Live Until You Die

In 1987, after 18 months of battling esophageal cancer, my father passed away. He was a wonderful man and a terrific husband and father. During his battle with cancer, I remember a conversation with him in which he shared his perspective about his situation.

He knew unless God intervened he would not live many more months. I asked him if he had thought about the possibility of dying.  He responded to me with simple, yet profound words. He said that he did not think about dying, and that no one knew exactly when their death would come. Unlikely though it was, I could have possibly died before he did, through a car wreck or another means. He simply said, “I am going to live until I die.”

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Though simple words, this statement has much depth.  On the surface, it means only God know the number of our days.  We do not know when we will die, so we will, in the most basic sense, “Live until we die.”  

However, my dad meant it in a far deeper way. He had terminal cancer, had undergone multiple surgeries,  and had taken chemotherapy and radiation. There were no medical options available to him to eradicate the cancer. He was, barring a miracle, going to die relatively soon. Nevertheless, he was not going to wait on death.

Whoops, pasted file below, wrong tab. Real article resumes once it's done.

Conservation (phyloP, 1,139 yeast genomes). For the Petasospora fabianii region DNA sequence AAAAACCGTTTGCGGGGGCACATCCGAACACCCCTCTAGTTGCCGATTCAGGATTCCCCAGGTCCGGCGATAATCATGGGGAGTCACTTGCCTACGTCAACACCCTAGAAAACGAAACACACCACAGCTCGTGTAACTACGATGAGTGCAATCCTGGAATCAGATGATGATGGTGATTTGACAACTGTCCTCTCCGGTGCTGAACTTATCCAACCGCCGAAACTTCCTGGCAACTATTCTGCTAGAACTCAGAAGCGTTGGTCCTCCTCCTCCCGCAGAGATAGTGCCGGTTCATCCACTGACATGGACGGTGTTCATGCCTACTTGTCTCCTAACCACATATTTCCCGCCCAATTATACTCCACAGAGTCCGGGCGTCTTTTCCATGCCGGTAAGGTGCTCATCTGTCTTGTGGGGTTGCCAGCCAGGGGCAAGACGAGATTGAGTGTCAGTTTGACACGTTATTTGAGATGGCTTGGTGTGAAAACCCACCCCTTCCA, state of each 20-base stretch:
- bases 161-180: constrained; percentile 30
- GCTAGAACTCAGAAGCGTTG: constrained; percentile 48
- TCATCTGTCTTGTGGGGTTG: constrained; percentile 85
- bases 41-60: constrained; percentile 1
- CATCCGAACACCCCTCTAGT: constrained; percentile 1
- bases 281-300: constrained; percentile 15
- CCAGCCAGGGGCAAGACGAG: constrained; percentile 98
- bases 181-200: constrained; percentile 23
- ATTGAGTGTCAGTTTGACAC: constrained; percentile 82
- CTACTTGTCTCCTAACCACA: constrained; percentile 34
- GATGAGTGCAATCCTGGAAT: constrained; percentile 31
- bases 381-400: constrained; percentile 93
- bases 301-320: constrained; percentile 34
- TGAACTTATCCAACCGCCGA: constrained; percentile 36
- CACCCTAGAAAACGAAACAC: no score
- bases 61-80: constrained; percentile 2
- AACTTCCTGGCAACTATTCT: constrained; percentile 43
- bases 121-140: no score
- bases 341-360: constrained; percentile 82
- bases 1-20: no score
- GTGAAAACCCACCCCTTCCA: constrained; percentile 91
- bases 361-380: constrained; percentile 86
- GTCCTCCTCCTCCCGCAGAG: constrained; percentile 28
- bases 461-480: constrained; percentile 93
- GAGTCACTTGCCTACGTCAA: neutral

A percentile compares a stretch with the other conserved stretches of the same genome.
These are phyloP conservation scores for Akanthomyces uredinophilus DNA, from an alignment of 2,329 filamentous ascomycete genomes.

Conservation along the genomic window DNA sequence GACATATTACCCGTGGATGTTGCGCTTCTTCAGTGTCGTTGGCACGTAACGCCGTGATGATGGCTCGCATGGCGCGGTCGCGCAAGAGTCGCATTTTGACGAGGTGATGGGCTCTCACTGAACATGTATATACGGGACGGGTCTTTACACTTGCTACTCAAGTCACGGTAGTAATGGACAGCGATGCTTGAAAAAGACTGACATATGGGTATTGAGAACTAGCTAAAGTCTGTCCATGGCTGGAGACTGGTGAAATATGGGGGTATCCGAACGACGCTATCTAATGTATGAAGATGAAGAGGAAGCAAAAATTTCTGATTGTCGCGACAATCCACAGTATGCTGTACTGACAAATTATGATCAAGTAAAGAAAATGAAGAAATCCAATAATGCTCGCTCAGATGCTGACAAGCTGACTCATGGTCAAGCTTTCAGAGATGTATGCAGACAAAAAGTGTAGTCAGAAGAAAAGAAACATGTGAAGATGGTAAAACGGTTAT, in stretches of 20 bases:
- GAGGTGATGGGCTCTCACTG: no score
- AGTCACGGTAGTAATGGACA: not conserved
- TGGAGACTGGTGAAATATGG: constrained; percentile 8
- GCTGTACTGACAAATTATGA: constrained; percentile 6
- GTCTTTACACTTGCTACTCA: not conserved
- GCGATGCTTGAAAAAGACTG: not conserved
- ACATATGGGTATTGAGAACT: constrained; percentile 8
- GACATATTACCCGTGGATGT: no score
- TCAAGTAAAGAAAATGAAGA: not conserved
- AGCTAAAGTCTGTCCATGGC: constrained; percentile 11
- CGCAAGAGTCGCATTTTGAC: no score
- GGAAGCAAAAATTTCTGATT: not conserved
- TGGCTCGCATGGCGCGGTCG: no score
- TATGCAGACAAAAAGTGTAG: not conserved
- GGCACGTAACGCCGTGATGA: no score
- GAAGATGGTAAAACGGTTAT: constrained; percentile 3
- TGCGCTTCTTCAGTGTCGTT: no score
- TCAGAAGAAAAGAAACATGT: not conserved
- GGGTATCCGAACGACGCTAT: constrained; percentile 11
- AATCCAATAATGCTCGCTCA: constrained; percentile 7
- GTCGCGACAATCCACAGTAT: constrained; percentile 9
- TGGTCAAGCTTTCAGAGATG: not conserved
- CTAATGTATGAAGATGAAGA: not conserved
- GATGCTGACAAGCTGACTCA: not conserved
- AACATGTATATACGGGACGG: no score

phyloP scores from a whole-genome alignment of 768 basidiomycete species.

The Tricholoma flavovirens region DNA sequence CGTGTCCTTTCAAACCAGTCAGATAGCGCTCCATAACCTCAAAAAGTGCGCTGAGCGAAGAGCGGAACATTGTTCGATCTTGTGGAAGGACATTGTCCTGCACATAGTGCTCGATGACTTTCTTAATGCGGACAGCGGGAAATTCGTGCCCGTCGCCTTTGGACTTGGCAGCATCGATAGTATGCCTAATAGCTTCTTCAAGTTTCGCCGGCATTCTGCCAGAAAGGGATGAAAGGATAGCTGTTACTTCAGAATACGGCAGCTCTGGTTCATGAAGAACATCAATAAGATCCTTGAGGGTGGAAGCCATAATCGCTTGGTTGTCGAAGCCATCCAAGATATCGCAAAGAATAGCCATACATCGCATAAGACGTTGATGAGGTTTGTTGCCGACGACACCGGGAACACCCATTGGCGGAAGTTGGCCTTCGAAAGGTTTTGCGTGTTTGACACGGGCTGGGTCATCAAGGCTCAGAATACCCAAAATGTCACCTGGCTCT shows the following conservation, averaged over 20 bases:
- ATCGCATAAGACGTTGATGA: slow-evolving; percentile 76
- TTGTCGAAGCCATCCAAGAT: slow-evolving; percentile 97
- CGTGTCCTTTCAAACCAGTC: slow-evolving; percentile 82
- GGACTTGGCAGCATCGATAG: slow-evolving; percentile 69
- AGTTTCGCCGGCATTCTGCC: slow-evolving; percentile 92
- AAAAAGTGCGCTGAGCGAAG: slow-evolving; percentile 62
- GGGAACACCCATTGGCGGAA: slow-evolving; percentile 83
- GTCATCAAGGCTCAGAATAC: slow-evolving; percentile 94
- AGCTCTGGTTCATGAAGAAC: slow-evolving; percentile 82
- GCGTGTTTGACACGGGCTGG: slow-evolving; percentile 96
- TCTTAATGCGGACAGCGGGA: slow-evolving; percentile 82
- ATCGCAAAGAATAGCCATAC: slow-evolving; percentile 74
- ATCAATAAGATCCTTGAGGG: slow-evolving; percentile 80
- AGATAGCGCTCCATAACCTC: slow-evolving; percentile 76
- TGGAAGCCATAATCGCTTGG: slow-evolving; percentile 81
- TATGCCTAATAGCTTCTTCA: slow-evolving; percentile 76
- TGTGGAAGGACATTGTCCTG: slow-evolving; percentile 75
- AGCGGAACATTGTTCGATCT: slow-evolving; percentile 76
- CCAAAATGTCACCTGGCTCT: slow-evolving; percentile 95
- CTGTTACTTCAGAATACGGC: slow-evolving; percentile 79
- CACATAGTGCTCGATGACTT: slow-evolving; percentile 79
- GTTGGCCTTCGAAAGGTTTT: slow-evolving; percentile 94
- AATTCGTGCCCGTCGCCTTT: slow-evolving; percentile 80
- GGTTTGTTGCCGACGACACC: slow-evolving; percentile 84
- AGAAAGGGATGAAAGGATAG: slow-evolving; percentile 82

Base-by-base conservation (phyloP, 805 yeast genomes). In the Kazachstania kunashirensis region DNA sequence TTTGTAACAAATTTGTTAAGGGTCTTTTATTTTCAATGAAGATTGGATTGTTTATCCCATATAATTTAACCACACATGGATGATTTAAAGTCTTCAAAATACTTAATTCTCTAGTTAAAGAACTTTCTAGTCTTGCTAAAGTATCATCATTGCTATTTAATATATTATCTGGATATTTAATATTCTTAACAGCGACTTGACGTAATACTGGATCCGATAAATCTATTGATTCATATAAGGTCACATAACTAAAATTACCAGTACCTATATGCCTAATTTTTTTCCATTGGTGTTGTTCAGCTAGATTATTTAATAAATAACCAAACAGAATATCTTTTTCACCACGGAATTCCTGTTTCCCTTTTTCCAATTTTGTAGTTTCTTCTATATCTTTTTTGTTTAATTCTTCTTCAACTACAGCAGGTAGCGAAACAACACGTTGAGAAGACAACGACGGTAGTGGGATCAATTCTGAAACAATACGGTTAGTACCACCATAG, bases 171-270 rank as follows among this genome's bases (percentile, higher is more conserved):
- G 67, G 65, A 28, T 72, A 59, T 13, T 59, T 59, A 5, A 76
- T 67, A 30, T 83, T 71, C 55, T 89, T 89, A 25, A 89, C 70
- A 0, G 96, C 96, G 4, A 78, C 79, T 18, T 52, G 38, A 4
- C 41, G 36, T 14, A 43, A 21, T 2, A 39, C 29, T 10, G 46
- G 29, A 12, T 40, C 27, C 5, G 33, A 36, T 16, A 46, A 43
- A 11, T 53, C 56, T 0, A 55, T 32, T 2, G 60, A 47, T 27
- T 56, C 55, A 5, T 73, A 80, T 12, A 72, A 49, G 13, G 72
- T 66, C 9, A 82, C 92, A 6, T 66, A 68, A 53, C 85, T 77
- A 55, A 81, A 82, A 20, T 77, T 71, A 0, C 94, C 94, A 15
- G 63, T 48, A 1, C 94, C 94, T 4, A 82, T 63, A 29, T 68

He was going to LIVE until he died.

He was going to approach each day as a day to live, rather than just simply waiting to die. This did not mean to selfishly attempt to cross as many things off of a “bucket list”. But rather, he was going to appreciate each day, enjoy the beauty, embrace the pain, engage in all aspects of life: grow, learn, reach, share, and love. 

I was reminded of this profound approach to life this past week in a leadership training in Tunisia. There was a man in attendance who was there with his wife and children. Two weeks before the conference, he was diagnosed with pancreatic cancer which had already spread to his liver and lungs. He was told he had two months to live, even with chemotherapy.


I do not know what I would have done in his situation, but I know what he did. He did not let his life end based on what the future might hold. He chose to live until he died. He went to a conference to prepare himself for the role to which God had called him to be  as a leader in the church, content to leave the future in God’s hands. He would live today, and let tomorrow take care of itself.

Jesus encouraged us to do this very thing when He said, "do not worry about tomorrow, for tomorrow will worry about itself" (Matthew 6:34). Both my father and this Christian leader in Tunisia refused to let something their past (a diagnosis) or what seemed to be a certainty for their future (imminent death), keep them from living in the present.

Faith is not denying reality, but rather embracing it as under the dominion of a sovereign God who holds the whole world in His hands and who loves us with an unfailing love.  We have every reason to live until we die.